In the province have lived, as per accounts from the 12thcentury, Rohingyas, originally around 2 million in number, now reduced to around 1 million or so in the most persecuted state. Most of the Rohingyas are Muslims and a small percentage are Hindus. Pakistan is home to around 3 lakh Rohingya refugees, Bangladesh to around 100,000, West Asia to around 50,000, India to around 40,000, , Malaysia to around 10,000 and the rest are scattered in Australia, Canada and some west European Countries. After the British left Myanmar, in 1948, the Rohingyas have never been considered as the natives of the state but their plight was still better up until 1962. Since 1962, when the military came to power in Myanmar up until 1982, their state started getting degraded. But, in 1982 when The Burma Citizenship law was passed, which recognized around 135 ethnicities in that country, leaving out just the Rohingyas, it has been an ordeal of hell-fire for the Rohingyas.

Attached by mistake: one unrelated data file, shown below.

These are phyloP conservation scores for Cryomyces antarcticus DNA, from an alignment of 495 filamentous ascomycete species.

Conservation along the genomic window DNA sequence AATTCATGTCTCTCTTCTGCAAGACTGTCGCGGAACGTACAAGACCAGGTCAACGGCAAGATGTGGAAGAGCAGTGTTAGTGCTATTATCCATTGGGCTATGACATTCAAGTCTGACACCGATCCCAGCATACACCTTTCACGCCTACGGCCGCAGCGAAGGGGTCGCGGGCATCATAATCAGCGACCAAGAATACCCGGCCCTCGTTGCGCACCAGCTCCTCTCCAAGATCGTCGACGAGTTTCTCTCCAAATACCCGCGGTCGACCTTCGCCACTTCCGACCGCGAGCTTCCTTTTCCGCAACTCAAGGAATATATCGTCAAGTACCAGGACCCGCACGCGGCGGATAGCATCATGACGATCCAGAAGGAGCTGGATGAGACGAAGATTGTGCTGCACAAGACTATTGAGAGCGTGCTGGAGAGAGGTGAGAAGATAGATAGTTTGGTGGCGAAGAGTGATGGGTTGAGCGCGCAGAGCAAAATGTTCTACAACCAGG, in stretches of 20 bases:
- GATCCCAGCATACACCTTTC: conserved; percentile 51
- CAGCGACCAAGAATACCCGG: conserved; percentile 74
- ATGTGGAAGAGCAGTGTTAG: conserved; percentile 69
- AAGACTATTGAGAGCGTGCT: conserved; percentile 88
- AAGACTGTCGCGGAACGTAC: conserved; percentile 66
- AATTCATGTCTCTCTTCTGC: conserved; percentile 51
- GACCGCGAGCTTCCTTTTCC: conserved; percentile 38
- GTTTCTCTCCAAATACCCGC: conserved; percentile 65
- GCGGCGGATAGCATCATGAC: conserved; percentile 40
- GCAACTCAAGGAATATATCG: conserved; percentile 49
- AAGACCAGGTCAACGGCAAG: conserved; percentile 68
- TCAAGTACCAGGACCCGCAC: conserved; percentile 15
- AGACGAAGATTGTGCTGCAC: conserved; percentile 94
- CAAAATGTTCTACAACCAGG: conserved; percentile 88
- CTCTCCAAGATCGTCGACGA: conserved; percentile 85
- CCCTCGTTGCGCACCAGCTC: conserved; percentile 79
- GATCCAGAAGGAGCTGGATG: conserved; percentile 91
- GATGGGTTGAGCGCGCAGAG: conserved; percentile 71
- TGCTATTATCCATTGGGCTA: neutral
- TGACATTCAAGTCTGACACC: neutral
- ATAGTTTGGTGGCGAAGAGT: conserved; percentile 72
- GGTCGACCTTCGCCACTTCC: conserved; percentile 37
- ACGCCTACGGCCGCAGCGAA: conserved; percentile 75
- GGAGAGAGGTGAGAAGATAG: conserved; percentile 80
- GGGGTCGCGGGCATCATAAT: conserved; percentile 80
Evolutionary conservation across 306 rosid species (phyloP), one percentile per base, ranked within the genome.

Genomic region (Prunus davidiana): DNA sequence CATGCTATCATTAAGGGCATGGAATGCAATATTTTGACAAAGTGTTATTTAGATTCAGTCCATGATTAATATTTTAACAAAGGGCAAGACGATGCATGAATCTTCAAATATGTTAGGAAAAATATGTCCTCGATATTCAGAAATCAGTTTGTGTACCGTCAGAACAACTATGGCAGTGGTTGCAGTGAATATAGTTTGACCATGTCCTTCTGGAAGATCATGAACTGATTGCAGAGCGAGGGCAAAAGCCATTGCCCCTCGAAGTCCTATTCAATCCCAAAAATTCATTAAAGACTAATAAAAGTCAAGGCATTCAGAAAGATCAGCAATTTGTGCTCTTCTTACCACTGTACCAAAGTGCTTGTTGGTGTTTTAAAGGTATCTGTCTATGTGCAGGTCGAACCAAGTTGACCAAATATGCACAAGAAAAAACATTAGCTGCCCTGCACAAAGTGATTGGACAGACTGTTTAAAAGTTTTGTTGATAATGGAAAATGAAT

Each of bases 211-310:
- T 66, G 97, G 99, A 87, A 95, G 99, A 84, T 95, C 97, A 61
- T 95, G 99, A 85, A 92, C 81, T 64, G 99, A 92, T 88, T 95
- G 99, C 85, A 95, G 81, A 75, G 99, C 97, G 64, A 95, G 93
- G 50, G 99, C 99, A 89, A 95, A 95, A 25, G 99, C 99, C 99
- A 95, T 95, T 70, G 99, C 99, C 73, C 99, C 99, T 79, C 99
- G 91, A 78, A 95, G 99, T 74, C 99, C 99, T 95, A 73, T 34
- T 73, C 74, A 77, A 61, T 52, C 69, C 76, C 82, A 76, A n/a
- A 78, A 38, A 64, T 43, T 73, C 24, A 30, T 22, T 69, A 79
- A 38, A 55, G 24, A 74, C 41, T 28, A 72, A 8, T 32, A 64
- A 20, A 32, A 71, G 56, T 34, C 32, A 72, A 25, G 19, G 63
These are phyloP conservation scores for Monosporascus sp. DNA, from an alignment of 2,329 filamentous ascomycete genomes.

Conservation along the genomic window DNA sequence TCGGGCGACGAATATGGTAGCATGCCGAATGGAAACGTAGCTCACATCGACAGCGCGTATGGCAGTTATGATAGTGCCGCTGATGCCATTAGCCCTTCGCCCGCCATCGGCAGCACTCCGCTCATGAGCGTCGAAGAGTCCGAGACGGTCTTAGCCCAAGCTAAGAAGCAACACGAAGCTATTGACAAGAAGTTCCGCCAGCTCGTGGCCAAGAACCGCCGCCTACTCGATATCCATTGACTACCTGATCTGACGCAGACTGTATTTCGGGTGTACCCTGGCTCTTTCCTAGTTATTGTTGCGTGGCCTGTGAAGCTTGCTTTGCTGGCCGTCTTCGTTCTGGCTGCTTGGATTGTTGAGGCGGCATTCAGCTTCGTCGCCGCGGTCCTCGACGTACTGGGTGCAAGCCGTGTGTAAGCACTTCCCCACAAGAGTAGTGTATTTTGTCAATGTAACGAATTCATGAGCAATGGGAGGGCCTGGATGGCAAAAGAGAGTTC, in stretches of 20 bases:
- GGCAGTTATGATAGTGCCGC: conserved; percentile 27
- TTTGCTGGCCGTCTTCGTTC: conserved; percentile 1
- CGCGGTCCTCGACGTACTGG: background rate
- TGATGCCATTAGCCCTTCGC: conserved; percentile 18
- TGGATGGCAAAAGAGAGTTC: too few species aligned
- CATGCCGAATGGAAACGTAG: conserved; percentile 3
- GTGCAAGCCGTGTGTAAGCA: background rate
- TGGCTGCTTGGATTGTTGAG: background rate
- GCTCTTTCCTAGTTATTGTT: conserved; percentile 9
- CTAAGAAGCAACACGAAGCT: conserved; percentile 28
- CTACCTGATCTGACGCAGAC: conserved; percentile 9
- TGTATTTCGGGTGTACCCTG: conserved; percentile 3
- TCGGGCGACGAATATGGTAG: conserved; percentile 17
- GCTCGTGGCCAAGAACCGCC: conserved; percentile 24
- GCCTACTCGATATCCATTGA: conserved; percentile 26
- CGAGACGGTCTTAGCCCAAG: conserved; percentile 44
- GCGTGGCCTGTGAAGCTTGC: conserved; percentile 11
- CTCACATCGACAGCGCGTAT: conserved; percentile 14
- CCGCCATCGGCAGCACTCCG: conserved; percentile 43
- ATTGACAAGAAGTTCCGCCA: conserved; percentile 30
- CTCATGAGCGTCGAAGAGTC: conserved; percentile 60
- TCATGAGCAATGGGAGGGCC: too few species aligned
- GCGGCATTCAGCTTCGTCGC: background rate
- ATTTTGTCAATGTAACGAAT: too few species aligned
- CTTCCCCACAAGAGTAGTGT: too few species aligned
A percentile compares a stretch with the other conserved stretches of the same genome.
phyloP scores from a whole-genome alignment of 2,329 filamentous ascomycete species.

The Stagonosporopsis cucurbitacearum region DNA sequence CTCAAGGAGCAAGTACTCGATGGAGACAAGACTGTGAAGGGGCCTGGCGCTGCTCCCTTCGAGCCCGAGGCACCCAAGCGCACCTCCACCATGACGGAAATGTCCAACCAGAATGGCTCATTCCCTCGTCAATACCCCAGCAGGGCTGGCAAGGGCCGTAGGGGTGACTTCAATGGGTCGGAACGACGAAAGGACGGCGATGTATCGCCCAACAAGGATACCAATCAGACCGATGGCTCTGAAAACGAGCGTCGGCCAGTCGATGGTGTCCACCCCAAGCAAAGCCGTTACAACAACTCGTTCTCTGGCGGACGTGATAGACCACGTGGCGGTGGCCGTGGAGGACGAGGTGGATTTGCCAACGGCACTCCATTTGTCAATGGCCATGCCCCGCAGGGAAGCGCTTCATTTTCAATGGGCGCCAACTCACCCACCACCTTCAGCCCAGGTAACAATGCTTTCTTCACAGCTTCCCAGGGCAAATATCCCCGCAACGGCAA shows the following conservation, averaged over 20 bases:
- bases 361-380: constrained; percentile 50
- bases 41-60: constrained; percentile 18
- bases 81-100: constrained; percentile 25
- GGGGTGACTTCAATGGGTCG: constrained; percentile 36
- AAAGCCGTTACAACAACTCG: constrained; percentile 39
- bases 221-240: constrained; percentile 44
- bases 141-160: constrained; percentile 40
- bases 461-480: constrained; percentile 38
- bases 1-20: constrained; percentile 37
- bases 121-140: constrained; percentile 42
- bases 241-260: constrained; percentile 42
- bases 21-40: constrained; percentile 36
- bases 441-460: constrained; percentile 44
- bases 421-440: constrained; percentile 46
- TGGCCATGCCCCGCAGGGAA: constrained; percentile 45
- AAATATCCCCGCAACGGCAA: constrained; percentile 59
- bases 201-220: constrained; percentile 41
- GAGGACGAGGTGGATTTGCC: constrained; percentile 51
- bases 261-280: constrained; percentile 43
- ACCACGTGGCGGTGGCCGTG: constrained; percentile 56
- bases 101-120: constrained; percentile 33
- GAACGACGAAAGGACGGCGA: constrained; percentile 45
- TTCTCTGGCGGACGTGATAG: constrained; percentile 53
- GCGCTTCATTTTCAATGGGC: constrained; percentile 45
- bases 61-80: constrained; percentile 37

The law enunciated citizenship in three categories: Normal citizenship, Associate citizenship and Naturalised citizenship based on who lived before or after 1823 and who spoke from amongst the native languages. In this law, Rohingya ( Ruaingga ) dialect wasn’t recognized on the basis that the dialect was closer to the Bengali language. On this churlish argument have the Rohingyas been classified as the Bengalis who migrated to the Rakhine state of Myanmar across the Naf river which separates the two countries. It needs to be mentioned that independent researchers have maintained that Rohingyas’ is quite separate a dialect from the Bengali language dialects, even though some say that the dialect is closer to the Chittagongese dialect of the Bengali language. In the last 20 years or so, as majoritarianism has entrenched itself as the new normal across the world, Rohingyas have been murdered, raped, mutilated, trafficked, immolated, discriminated, disappeared, ghettoized, drowned and what not. The sordid reality is that women and children have been the most disproportionate victims. As per reports, there have been increasing numbers of young Rohingya girls sold into prostitution in Bangladesh, Thailand, India and Myanmar.